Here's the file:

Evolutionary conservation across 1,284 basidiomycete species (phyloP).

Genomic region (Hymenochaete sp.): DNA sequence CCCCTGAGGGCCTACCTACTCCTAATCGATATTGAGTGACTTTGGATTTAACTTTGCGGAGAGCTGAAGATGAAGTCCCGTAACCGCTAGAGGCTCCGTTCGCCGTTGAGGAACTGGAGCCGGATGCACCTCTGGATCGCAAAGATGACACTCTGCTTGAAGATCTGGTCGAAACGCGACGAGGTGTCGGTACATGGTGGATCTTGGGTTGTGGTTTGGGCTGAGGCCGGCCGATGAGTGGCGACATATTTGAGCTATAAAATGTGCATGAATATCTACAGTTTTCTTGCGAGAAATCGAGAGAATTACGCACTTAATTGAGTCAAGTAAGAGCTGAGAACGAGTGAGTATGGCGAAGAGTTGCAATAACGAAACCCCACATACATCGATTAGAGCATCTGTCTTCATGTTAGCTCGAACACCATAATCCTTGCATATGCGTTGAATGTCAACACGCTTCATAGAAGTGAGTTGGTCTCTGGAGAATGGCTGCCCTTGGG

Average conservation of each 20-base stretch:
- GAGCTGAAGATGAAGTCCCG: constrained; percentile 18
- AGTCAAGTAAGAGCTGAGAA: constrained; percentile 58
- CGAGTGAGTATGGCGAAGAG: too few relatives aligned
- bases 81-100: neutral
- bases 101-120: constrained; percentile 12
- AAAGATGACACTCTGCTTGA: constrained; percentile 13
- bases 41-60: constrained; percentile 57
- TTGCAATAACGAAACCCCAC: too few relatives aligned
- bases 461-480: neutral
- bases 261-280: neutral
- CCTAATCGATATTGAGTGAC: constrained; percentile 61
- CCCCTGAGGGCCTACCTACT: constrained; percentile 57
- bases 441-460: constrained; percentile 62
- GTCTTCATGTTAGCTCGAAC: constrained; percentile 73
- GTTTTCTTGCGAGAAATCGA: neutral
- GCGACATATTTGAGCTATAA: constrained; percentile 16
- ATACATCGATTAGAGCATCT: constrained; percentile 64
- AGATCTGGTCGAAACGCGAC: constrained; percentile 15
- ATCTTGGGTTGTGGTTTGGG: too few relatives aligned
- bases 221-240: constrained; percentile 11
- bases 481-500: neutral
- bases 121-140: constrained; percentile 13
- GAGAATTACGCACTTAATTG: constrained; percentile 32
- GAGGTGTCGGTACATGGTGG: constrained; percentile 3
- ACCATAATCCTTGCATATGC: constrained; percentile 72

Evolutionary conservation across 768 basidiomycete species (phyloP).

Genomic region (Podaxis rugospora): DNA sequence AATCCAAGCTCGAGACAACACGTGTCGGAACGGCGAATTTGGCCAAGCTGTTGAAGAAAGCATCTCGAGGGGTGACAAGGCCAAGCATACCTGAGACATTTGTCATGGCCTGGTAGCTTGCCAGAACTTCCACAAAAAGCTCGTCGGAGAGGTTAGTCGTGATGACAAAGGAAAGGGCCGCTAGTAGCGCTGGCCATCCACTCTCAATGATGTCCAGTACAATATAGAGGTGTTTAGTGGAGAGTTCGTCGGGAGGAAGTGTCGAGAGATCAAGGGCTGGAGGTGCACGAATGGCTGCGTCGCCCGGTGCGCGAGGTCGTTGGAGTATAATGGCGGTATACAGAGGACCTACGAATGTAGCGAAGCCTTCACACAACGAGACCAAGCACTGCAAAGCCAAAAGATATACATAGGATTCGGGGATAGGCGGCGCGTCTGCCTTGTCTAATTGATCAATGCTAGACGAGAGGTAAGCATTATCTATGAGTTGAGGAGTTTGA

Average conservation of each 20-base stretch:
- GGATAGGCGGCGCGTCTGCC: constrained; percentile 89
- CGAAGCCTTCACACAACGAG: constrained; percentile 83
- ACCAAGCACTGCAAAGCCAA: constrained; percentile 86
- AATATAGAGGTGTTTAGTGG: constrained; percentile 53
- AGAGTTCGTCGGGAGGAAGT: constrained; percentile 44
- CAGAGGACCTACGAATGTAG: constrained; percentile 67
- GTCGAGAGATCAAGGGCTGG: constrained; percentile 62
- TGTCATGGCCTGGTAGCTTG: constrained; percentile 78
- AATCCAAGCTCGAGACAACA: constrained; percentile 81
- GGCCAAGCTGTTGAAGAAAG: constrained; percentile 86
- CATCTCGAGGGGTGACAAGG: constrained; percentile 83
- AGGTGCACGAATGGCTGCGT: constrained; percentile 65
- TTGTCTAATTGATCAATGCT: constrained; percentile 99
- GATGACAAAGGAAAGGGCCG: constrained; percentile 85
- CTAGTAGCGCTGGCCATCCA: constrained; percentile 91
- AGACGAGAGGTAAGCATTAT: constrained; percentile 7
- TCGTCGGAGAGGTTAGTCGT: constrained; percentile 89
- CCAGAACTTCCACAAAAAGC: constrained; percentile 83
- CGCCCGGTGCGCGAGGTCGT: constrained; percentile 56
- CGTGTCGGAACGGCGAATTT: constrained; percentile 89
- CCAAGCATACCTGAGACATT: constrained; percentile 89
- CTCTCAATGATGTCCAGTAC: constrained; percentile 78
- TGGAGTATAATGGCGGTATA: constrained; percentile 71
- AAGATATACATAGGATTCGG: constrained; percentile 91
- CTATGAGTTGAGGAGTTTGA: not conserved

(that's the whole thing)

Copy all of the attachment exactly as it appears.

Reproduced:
Evolutionary conservation across 1,284 basidiomycete species (phyloP).

Genomic region (Hymenochaete sp.): DNA sequence CCCCTGAGGGCCTACCTACTCCTAATCGATATTGAGTGACTTTGGATTTAACTTTGCGGAGAGCTGAAGATGAAGTCCCGTAACCGCTAGAGGCTCCGTTCGCCGTTGAGGAACTGGAGCCGGATGCACCTCTGGATCGCAAAGATGACACTCTGCTTGAAGATCTGGTCGAAACGCGACGAGGTGTCGGTACATGGTGGATCTTGGGTTGTGGTTTGGGCTGAGGCCGGCCGATGAGTGGCGACATATTTGAGCTATAAAATGTGCATGAATATCTACAGTTTTCTTGCGAGAAATCGAGAGAATTACGCACTTAATTGAGTCAAGTAAGAGCTGAGAACGAGTGAGTATGGCGAAGAGTTGCAATAACGAAACCCCACATACATCGATTAGAGCATCTGTCTTCATGTTAGCTCGAACACCATAATCCTTGCATATGCGTTGAATGTCAACACGCTTCATAGAAGTGAGTTGGTCTCTGGAGAATGGCTGCCCTTGGG

Average conservation of each 20-base stretch:
- GAGCTGAAGATGAAGTCCCG: constrained; percentile 18
- AGTCAAGTAAGAGCTGAGAA: constrained; percentile 58
- CGAGTGAGTATGGCGAAGAG: too few relatives aligned
- bases 81-100: neutral
- bases 101-120: constrained; percentile 12
- AAAGATGACACTCTGCTTGA: constrained; percentile 13
- bases 41-60: constrained; percentile 57
- TTGCAATAACGAAACCCCAC: too few relatives aligned
- bases 461-480: neutral
- bases 261-280: neutral
- CCTAATCGATATTGAGTGAC: constrained; percentile 61
- CCCCTGAGGGCCTACCTACT: constrained; percentile 57
- bases 441-460: constrained; percentile 62
- GTCTTCATGTTAGCTCGAAC: constrained; percentile 73
- GTTTTCTTGCGAGAAATCGA: neutral
- GCGACATATTTGAGCTATAA: constrained; percentile 16
- ATACATCGATTAGAGCATCT: constrained; percentile 64
- AGATCTGGTCGAAACGCGAC: constrained; percentile 15
- ATCTTGGGTTGTGGTTTGGG: too few relatives aligned
- bases 221-240: constrained; percentile 11
- bases 481-500: neutral
- bases 121-140: constrained; percentile 13
- GAGAATTACGCACTTAATTG: constrained; percentile 32
- GAGGTGTCGGTACATGGTGG: constrained; percentile 3
- ACCATAATCCTTGCATATGC: constrained; percentile 72

Evolutionary conservation across 768 basidiomycete species (phyloP).

Genomic region (Podaxis rugospora): DNA sequence AATCCAAGCTCGAGACAACACGTGTCGGAACGGCGAATTTGGCCAAGCTGTTGAAGAAAGCATCTCGAGGGGTGACAAGGCCAAGCATACCTGAGACATTTGTCATGGCCTGGTAGCTTGCCAGAACTTCCACAAAAAGCTCGTCGGAGAGGTTAGTCGTGATGACAAAGGAAAGGGCCGCTAGTAGCGCTGGCCATCCACTCTCAATGATGTCCAGTACAATATAGAGGTGTTTAGTGGAGAGTTCGTCGGGAGGAAGTGTCGAGAGATCAAGGGCTGGAGGTGCACGAATGGCTGCGTCGCCCGGTGCGCGAGGTCGTTGGAGTATAATGGCGGTATACAGAGGACCTACGAATGTAGCGAAGCCTTCACACAACGAGACCAAGCACTGCAAAGCCAAAAGATATACATAGGATTCGGGGATAGGCGGCGCGTCTGCCTTGTCTAATTGATCAATGCTAGACGAGAGGTAAGCATTATCTATGAGTTGAGGAGTTTGA

Average conservation of each 20-base stretch:
- GGATAGGCGGCGCGTCTGCC: constrained; percentile 89
- CGAAGCCTTCACACAACGAG: constrained; percentile 83
- ACCAAGCACTGCAAAGCCAA: constrained; percentile 86
- AATATAGAGGTGTTTAGTGG: constrained; percentile 53
- AGAGTTCGTCGGGAGGAAGT: constrained; percentile 44
- CAGAGGACCTACGAATGTAG: constrained; percentile 67
- GTCGAGAGATCAAGGGCTGG: constrained; percentile 62
- TGTCATGGCCTGGTAGCTTG: constrained; percentile 78
- AATCCAAGCTCGAGACAACA: constrained; percentile 81
- GGCCAAGCTGTTGAAGAAAG: constrained; percentile 86
- CATCTCGAGGGGTGACAAGG: constrained; percentile 83
- AGGTGCACGAATGGCTGCGT: constrained; percentile 65
- TTGTCTAATTGATCAATGCT: constrained; percentile 99
- GATGACAAAGGAAAGGGCCG: constrained; percentile 85
- CTAGTAGCGCTGGCCATCCA: constrained; percentile 91
- AGACGAGAGGTAAGCATTAT: constrained; percentile 7
- TCGTCGGAGAGGTTAGTCGT: constrained; percentile 89
- CCAGAACTTCCACAAAAAGC: constrained; percentile 83
- CGCCCGGTGCGCGAGGTCGT: constrained; percentile 56
- CGTGTCGGAACGGCGAATTT: constrained; percentile 89
- CCAAGCATACCTGAGACATT: constrained; percentile 89
- CTCTCAATGATGTCCAGTAC: constrained; percentile 78
- TGGAGTATAATGGCGGTATA: constrained; percentile 71
- AAGATATACATAGGATTCGG: constrained; percentile 91
- CTATGAGTTGAGGAGTTTGA: not conserved